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David Bowie’s Tintoretto returns to Venice after more than 200 years

David Bowie’s Tintoretto returns to Venice after more than 200 years


David Bowie’s Tintoretto returns to Venice after more than 200 years


Jacopo Tintoretto’ altarpiece of Saint Catherine is going on show at the Doge’s Palace in Venice this week

David Bowie’s cherished altarpiece of Saint Catherine by Jacopo Tintoretto has returned to Venice after more than 200 years thanks to the Belgian collector Marnix Neerman, who has been revealed as the buyer.

The painting, which was one of Bowie’s very first acquisitions, purchased from the London dealer Colnaghi in 1987, goes on show at the Palazzo Ducale this week in an exhibition of Flemish and Italian Old Masters from Flemish collections, many of which have never been loaned before.

Despite mainly collecting Modern and contemporary art, Bowie kept his Tintoretto until he died in 2016, even naming his record label after the Venetian painter. St Catherine was bought by Neerman for £191,000 at Sotheby’s white-glove sale of Bowie’s collection last November, which drew record crowds to the auction house.

It was immediately announced that the work—now dated 1560-70 after technical analysis revealed the painting to have been created earlier than was originally thought—would be loaned long-term to the Rubens House in Antwerp, a museum that Bowie loved. The painting was unveiled at the museum in June, a move that saw visitor figures jump by 30%.

Tintoretto painted the work for the church of San Geminiano on St Mark’s Square in Venice, where it remained until the church was demolished in 1807 during Napoleon’s occupation. Rubens most likely saw Tintoretto’s altarpiece there, while Anthony van Dyck, his celebrated pupil, sketched it in situ. St Catherine was briefly placed in the Galleria dell’Accademia in Florence before disappearing into private ownership. The painting most likely left Venice in around 1818 when it was bought by a Colonel T.H. Davies.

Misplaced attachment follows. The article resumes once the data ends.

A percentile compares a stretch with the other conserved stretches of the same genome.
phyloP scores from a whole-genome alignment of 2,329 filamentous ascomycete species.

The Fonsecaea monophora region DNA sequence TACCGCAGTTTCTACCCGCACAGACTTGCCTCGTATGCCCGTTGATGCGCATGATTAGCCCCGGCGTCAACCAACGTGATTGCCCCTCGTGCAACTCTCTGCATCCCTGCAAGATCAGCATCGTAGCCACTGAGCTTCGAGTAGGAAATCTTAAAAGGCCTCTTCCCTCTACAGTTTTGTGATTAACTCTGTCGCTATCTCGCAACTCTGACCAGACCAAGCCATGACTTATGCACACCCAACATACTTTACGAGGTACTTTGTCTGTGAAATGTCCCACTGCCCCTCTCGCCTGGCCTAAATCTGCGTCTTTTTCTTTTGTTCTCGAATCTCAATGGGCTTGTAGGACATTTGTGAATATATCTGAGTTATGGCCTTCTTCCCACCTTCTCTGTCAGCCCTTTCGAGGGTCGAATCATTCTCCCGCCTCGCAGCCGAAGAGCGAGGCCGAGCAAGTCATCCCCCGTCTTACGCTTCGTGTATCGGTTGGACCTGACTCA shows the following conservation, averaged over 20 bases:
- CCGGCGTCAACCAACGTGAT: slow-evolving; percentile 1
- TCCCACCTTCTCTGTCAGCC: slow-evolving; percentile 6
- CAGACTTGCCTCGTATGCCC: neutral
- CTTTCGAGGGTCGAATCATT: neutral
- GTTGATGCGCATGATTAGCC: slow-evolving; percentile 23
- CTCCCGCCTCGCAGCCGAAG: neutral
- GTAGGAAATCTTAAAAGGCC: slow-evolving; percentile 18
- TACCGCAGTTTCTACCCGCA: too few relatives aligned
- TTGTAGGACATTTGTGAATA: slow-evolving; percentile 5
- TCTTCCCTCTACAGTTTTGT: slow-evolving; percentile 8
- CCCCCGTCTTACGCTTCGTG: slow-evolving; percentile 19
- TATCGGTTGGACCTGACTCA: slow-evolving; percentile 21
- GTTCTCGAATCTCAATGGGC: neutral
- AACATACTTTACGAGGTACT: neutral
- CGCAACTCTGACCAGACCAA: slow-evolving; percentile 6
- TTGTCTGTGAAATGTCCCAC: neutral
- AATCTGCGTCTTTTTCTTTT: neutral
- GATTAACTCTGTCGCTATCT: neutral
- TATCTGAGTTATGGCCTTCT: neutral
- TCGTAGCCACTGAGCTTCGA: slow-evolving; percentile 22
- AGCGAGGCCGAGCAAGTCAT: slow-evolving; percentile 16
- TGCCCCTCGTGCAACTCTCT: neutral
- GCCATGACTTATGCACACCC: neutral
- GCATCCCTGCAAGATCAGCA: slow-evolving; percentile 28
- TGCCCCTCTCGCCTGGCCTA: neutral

The altarpiece goes on show with a group of works by Flemish Old Masters who admired and were influenced by Tintoretto, including Rubens, Van Dyck and Maerten de Vos. Two other paintings, by Titian, have also returned to Venice for the exhibition. They are Jacopo Pesaro presenting Saint Peter to Pope Alexander VI (1503-06), which has been loaned by the Royal Museum of Fine Arts in Antwerp, and Portrait of a Lady and her Daughter (around 1550-60)—now accepted to be of Titian’s mistress, Milia, and their daughter Emilia.

The latter, which returns to La Serenissima for the first time in almost 500 years, has also been loaned by Neerman. He bought the painting for an undisclosed sum in a private sale at Sotheby’s in 2017.

He told the auction house in June: “While attending Sotheby’s London view of the summer Old Masters sale one year later in 2017, Sotheby’s James Macdonald and George Gordon (who I have known for more than 35 years) asked me to come upstairs and look at a painting. I was completely swept off my feet when I was once again confronted with this beautiful image of a mother and her child, later identified by Jaynie Anderson as Titian’s beloved Milia and their daughter Emilia.

“My own daughter Maja remembers my emotional reaction and that afterwards, as we stood outside the galleries on Bond Street, I told her: ‘If we let this painting go, the last comment you will hear on my deathbed will be—”We could have had a Titian in our collection.” As my good friend Bill Middendorf II, former US Secretary of the Navy under President Gerald Ford, and a great collector, says: ‘We have two collections: the one we own and the collection comprised of the paintings that we have missed.’

“There followed a sleepless night, filled with several phone calls and emails, and resulting in a private sale with my favourite auction house and the beginning of a new adventure.”

From Titian to Rubens—Masterpieces from Flemish Collections (5 September-1 March 2020)


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